Rare “hairy leg mountain crab’ spotted in Phuket
PHUKET: A rare type of crab, thought to be extinct on Phuket, was recently found on the island, years after any previous confirmed sightings were reported.
An officer at the Phuket Marine National Park Research Center caught a “hairy leg mountain crab” in a mangrove forest at Tah Chat Chai, at the northern tip of Phuket, last Wednesday.
“This kind of crab is more commonly found on the Similan islands, Ta Chai Island in Phang Nga and Kradan Island in Trang, but not on main islands like Phuket,” Prarop Plaeng-Ngarn, chief of the Phuket Marine National Park Research Center, told the Phuket Gazette.
“It has been many years since a hairy leg mountain crab has been spotted on Phuket. There were two previous sightings reported, but the crabs reported were much smaller and, as they were never caught, we could not confirm that they were actually hairy leg mountain crabs,” he said.
The specimen caught weighs about 200 grams and has a shell measuring 8.5 centimeters long and 7cm wide, Mr Prarop said.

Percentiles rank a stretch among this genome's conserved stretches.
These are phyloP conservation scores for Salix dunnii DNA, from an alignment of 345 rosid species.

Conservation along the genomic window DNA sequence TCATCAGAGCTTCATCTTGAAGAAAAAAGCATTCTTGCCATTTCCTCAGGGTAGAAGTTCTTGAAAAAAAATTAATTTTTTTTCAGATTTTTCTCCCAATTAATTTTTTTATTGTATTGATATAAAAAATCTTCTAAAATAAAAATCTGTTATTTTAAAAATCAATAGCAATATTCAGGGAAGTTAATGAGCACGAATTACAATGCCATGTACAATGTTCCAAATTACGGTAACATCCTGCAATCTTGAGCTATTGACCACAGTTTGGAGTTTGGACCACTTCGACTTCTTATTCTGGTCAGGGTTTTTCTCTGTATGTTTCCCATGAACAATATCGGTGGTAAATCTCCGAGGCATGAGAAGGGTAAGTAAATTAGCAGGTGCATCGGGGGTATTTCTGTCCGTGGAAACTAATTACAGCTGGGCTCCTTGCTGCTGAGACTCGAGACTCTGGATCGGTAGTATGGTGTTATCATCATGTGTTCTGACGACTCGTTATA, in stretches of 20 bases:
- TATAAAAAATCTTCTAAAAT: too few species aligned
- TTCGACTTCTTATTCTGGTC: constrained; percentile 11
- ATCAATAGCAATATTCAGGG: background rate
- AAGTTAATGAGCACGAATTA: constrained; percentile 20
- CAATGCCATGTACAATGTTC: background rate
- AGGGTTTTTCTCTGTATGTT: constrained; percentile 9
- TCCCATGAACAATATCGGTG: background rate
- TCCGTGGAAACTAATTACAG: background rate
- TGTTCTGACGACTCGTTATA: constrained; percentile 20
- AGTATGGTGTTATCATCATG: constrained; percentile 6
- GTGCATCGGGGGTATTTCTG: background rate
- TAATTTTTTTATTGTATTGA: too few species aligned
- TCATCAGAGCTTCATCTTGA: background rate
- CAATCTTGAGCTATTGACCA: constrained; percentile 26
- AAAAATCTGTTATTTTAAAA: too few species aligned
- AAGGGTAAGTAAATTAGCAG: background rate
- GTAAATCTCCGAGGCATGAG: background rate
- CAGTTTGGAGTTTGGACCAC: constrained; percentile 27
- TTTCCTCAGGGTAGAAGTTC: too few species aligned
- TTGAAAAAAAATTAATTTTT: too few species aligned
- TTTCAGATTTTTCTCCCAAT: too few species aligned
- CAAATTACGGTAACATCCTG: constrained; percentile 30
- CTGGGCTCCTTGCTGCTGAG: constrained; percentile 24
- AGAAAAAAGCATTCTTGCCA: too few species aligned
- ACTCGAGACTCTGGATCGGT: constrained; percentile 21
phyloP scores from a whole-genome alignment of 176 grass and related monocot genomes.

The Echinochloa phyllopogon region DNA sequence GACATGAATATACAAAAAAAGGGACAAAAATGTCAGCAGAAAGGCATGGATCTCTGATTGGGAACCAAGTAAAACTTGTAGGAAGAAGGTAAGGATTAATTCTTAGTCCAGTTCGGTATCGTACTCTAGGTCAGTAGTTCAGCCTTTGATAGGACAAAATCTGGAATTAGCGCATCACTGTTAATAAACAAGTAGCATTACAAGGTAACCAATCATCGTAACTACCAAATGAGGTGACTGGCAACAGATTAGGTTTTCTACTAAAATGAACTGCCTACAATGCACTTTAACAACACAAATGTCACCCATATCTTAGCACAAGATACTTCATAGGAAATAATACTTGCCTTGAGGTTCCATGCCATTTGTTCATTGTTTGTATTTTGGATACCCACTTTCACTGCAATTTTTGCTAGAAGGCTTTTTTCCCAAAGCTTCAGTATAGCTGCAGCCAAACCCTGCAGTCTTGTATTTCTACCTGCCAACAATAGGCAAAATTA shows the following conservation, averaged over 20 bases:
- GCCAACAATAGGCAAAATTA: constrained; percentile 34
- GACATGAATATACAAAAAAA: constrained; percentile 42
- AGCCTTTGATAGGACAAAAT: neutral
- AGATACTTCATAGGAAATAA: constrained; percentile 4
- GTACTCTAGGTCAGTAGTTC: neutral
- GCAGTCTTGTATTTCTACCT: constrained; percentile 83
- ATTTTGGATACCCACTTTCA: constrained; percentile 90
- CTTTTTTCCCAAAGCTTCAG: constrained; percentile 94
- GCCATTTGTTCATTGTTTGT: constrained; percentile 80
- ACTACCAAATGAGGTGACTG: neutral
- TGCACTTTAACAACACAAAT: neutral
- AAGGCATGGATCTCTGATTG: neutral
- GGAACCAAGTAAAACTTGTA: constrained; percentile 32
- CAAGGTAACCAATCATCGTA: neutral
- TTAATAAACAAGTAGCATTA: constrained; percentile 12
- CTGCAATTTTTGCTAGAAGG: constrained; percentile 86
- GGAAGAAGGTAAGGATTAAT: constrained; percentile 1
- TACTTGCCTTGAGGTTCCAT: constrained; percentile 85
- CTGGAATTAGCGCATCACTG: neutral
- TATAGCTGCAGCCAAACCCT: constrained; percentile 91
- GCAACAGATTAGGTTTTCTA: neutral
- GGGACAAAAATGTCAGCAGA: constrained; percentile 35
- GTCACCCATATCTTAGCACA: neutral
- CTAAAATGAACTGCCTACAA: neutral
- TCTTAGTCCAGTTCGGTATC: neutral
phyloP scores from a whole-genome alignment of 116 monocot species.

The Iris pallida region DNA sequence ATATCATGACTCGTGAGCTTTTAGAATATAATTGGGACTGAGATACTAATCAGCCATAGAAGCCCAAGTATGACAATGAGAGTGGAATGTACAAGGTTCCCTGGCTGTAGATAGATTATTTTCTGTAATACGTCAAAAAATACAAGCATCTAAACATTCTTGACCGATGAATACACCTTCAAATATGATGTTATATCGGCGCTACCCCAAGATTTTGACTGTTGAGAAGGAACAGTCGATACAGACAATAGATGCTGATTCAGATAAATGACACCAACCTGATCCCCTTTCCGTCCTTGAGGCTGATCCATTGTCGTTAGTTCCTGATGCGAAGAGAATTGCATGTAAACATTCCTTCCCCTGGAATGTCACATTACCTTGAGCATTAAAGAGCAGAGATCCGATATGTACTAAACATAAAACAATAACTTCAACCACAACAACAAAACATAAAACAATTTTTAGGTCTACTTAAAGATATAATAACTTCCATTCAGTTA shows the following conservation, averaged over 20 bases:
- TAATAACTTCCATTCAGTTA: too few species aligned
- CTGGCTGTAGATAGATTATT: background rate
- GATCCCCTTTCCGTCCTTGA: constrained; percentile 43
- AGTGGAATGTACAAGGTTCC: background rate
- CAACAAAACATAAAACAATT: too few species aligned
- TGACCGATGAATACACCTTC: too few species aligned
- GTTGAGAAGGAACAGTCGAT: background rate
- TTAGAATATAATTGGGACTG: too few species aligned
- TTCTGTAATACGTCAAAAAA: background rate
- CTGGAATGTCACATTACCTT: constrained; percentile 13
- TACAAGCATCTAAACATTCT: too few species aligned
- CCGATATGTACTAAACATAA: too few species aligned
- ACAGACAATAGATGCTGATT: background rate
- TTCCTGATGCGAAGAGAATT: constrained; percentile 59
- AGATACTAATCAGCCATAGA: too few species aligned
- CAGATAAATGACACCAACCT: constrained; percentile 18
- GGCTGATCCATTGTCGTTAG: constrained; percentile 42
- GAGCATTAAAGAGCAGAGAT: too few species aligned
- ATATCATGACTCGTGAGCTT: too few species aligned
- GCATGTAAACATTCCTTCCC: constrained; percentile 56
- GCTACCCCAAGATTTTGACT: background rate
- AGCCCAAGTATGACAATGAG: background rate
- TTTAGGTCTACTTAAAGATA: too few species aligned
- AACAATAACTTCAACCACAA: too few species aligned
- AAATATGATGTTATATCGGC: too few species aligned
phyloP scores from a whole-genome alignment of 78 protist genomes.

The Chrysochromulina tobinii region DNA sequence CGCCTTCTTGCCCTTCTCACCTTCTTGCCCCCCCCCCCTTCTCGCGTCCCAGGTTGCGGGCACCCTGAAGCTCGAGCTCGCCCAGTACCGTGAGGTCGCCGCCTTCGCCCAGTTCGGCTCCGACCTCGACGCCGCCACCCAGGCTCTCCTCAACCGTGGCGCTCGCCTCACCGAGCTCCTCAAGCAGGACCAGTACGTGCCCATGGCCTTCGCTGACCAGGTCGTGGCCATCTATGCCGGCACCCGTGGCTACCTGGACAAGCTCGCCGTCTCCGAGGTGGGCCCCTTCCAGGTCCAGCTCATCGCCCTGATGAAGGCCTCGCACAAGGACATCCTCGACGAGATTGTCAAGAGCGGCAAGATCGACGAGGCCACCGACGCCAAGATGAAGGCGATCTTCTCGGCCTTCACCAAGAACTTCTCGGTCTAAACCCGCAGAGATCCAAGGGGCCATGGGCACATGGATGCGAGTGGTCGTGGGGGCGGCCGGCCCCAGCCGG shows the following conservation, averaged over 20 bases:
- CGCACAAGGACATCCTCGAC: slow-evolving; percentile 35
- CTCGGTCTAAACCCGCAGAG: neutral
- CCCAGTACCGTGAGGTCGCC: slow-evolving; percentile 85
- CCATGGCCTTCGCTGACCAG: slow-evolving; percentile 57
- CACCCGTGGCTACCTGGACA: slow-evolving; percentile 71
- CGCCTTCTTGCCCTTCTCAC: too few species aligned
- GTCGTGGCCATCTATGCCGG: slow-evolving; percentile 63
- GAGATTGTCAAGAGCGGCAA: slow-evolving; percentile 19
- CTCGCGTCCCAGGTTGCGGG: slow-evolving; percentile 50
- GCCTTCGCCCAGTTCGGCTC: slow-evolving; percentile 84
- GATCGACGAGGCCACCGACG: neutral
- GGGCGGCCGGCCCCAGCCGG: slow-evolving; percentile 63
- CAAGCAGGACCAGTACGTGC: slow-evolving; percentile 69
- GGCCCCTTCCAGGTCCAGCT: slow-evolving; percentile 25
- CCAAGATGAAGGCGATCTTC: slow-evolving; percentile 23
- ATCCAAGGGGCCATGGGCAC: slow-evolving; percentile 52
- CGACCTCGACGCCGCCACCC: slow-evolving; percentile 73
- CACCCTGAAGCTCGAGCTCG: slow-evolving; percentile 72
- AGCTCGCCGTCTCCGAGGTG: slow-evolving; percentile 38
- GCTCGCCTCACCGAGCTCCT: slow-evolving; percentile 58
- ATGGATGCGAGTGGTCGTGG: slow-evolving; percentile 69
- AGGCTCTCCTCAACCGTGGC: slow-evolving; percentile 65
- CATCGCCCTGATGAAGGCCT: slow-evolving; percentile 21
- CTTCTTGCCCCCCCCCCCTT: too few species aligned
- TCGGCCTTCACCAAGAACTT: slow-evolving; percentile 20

“It’s such a relief to find such a good specimen on the island. This kind of crab is rare – almost extinct. One of our officers found it. We think it was looking for food,” he said.
“It shows that mangrove forests in Tah Chat Chai are still full of life. We believe there are many more of them [the crabs] living and breeding in the mangroves,” Mr Prarop added.
The crab is also known by locals as Pu Kai, or “chicken crab”, for the “cheep cheep” sound it makes. Other local names for the species include Pu Phukhao (mountain crab) and Pu Kon (hairy crab).
“Hairy leg mountain crabs forage for food at night. Their shells are rounded, and not serrated like other kind of crabs,” Mr Prarop explained.
“Before catching this crab, we received a report from Burmese workers in the area that they had heard this ‘cheep cheep’ sound in the mangroves,” he added.
Mr Prarop is organizing a team to scour the mangroves to confirm whether or not Phuket is home to more Hairy leg mountain crabs.
“We want to see how many there are. If we find more of these crabs living in the mangroves here, we will install cameras to study their behavior and take photos for research,” he said.
Mr Prarop invited all persons interested to join the walk-through discovery expedition of the mangroves, to be held on Thursday night, starting at 8:30pm.
“Anyone interested in joining the discovery mission, including foreigners, can call the research center at 076-348526 [during government officer hours],” he added.
— Kritsada Mueanhawong
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